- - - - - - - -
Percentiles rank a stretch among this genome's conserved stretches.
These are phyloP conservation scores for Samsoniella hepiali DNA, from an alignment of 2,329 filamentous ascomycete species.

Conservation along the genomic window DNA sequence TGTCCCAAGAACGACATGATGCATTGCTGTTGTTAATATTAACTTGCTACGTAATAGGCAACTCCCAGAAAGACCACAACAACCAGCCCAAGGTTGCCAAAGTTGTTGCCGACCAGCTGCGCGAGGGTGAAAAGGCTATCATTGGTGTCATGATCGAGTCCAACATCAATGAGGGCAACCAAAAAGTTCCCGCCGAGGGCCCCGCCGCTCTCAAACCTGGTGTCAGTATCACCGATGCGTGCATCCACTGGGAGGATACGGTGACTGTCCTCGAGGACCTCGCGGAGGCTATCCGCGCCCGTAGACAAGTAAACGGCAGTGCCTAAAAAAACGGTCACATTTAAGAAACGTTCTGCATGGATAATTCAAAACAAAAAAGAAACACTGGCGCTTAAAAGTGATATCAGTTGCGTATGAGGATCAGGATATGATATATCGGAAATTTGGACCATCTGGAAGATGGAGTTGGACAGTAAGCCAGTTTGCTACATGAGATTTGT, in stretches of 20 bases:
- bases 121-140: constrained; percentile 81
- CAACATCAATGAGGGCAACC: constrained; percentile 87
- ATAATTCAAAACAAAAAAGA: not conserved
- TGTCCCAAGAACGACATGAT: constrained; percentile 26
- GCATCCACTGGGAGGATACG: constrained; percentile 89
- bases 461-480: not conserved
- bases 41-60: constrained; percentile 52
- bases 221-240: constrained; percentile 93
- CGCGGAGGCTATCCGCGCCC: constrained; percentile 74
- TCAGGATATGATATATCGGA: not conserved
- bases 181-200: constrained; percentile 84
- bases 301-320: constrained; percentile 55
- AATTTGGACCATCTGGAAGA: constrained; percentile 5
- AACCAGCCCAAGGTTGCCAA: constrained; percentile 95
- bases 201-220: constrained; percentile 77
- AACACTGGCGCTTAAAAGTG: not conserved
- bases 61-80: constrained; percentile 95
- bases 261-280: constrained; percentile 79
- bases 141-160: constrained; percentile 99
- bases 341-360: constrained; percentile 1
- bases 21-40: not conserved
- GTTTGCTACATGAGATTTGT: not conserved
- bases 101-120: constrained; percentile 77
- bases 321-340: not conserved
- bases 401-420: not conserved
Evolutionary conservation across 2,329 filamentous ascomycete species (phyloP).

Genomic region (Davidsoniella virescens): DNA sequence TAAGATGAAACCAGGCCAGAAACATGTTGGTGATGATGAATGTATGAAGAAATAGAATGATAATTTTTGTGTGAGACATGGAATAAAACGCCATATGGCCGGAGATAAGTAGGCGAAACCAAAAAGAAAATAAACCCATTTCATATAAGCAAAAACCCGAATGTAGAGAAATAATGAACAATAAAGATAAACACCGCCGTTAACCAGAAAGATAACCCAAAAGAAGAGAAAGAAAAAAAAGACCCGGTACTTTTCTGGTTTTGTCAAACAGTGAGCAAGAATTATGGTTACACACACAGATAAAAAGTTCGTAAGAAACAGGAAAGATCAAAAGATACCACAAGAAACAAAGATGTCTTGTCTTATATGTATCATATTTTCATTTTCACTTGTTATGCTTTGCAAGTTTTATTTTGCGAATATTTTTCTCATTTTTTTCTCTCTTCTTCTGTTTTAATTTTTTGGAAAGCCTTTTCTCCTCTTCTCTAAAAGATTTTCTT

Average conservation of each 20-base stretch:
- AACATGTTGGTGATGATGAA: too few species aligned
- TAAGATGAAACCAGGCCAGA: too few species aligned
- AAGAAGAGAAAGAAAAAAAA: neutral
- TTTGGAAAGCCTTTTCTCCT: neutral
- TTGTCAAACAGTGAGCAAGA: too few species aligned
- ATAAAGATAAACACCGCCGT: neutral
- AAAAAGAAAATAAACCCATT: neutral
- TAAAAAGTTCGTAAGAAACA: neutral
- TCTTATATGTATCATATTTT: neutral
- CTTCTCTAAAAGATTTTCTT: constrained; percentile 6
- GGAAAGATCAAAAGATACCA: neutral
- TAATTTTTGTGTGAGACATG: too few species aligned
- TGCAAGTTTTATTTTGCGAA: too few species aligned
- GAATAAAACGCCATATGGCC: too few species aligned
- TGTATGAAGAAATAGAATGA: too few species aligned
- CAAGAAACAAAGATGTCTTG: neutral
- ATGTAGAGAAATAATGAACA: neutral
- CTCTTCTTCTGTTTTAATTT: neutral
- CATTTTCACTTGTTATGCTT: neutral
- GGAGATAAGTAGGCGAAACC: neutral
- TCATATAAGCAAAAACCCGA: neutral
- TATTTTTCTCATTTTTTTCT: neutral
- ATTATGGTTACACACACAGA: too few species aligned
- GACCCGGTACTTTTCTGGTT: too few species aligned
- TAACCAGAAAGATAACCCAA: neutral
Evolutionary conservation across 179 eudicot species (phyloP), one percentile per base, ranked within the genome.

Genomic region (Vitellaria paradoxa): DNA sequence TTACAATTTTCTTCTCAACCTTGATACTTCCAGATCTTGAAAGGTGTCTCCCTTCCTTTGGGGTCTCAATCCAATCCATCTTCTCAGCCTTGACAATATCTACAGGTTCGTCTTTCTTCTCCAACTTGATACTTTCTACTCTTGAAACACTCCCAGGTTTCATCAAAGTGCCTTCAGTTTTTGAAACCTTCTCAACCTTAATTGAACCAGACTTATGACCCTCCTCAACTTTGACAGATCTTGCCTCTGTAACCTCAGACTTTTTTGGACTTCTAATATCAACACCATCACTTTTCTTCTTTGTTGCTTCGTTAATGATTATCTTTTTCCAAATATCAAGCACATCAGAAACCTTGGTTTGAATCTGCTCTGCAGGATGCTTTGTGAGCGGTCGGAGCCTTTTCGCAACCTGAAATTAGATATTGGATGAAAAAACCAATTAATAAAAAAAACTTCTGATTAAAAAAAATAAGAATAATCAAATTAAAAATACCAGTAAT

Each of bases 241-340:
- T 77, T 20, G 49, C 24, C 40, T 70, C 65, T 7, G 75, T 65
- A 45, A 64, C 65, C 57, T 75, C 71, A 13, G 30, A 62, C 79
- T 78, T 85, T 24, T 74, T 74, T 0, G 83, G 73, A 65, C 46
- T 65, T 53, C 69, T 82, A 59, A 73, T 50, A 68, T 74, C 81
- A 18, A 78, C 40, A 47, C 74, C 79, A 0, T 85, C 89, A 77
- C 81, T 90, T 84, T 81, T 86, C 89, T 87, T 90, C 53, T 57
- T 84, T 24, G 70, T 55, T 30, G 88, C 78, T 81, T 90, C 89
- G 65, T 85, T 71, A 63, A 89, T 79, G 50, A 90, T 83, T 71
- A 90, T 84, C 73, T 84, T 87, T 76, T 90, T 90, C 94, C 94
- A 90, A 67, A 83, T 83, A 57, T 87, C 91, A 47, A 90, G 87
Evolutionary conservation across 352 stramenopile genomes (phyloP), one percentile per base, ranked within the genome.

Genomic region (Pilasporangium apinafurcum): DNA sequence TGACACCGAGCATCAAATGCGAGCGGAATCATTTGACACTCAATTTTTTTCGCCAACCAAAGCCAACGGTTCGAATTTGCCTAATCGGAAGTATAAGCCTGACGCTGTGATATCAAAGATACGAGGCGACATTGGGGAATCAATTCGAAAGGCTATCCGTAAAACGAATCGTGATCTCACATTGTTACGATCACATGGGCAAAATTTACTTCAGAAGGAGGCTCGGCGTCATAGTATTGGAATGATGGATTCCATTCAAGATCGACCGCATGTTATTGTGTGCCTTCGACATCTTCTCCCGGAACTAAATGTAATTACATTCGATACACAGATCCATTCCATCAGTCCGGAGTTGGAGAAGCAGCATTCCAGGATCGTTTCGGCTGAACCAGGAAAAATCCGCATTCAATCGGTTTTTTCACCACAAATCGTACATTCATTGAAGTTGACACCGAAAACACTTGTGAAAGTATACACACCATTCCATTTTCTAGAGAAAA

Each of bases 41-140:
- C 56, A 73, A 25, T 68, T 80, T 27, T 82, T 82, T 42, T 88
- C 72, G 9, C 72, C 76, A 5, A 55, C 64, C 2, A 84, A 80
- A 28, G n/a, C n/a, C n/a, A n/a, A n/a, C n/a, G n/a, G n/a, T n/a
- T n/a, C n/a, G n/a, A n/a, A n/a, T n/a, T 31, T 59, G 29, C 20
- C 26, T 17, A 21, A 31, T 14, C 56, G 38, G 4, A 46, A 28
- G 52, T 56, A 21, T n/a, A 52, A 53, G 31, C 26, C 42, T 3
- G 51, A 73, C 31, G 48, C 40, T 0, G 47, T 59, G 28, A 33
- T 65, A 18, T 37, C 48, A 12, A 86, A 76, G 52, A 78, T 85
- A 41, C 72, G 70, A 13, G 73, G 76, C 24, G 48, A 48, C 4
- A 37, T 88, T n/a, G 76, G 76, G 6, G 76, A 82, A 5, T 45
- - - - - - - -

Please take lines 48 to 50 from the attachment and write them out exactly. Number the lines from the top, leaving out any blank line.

- ATGTAGAGAAATAATGAACA: neutral
- CTCTTCTTCTGTTTTAATTT: neutral
- CATTTTCACTTGTTATGCTT: neutral